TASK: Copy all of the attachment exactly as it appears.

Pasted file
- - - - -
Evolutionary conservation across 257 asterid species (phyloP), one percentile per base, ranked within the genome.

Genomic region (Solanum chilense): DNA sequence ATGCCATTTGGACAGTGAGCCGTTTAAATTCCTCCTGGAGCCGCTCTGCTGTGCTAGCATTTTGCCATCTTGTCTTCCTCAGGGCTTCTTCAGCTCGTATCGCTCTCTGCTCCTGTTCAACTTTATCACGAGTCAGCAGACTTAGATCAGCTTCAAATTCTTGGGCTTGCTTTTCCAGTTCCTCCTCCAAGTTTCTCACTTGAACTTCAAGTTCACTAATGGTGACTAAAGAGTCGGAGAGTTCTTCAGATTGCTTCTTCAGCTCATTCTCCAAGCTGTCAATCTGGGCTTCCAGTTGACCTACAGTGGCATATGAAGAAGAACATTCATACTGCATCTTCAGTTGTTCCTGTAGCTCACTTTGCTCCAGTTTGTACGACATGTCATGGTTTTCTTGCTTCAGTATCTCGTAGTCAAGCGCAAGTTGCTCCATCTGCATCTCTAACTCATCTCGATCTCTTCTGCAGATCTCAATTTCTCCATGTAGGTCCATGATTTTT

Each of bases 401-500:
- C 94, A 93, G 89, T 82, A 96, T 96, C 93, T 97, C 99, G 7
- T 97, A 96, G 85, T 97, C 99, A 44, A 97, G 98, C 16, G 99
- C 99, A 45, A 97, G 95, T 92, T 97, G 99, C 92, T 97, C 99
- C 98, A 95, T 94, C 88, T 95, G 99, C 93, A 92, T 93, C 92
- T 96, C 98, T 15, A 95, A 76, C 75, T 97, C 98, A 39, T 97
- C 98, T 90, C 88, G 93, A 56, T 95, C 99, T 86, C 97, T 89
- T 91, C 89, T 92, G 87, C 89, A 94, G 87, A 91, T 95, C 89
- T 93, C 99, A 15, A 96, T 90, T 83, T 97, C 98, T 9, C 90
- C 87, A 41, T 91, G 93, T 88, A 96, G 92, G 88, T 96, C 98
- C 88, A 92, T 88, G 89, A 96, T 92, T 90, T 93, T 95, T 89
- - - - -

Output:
Evolutionary conservation across 257 asterid species (phyloP), one percentile per base, ranked within the genome.

Genomic region (Solanum chilense): DNA sequence ATGCCATTTGGACAGTGAGCCGTTTAAATTCCTCCTGGAGCCGCTCTGCTGTGCTAGCATTTTGCCATCTTGTCTTCCTCAGGGCTTCTTCAGCTCGTATCGCTCTCTGCTCCTGTTCAACTTTATCACGAGTCAGCAGACTTAGATCAGCTTCAAATTCTTGGGCTTGCTTTTCCAGTTCCTCCTCCAAGTTTCTCACTTGAACTTCAAGTTCACTAATGGTGACTAAAGAGTCGGAGAGTTCTTCAGATTGCTTCTTCAGCTCATTCTCCAAGCTGTCAATCTGGGCTTCCAGTTGACCTACAGTGGCATATGAAGAAGAACATTCATACTGCATCTTCAGTTGTTCCTGTAGCTCACTTTGCTCCAGTTTGTACGACATGTCATGGTTTTCTTGCTTCAGTATCTCGTAGTCAAGCGCAAGTTGCTCCATCTGCATCTCTAACTCATCTCGATCTCTTCTGCAGATCTCAATTTCTCCATGTAGGTCCATGATTTTT

Each of bases 401-500:
- C 94, A 93, G 89, T 82, A 96, T 96, C 93, T 97, C 99, G 7
- T 97, A 96, G 85, T 97, C 99, A 44, A 97, G 98, C 16, G 99
- C 99, A 45, A 97, G 95, T 92, T 97, G 99, C 92, T 97, C 99
- C 98, A 95, T 94, C 88, T 95, G 99, C 93, A 92, T 93, C 92
- T 96, C 98, T 15, A 95, A 76, C 75, T 97, C 98, A 39, T 97
- C 98, T 90, C 88, G 93, A 56, T 95, C 99, T 86, C 97, T 89
- T 91, C 89, T 92, G 87, C 89, A 94, G 87, A 91, T 95, C 89
- T 93, C 99, A 15, A 96, T 90, T 83, T 97, C 98, T 9, C 90
- C 87, A 41, T 91, G 93, T 88, A 96, G 92, G 88, T 96, C 98
- C 88, A 92, T 88, G 89, A 96, T 92, T 90, T 93, T 95, T 89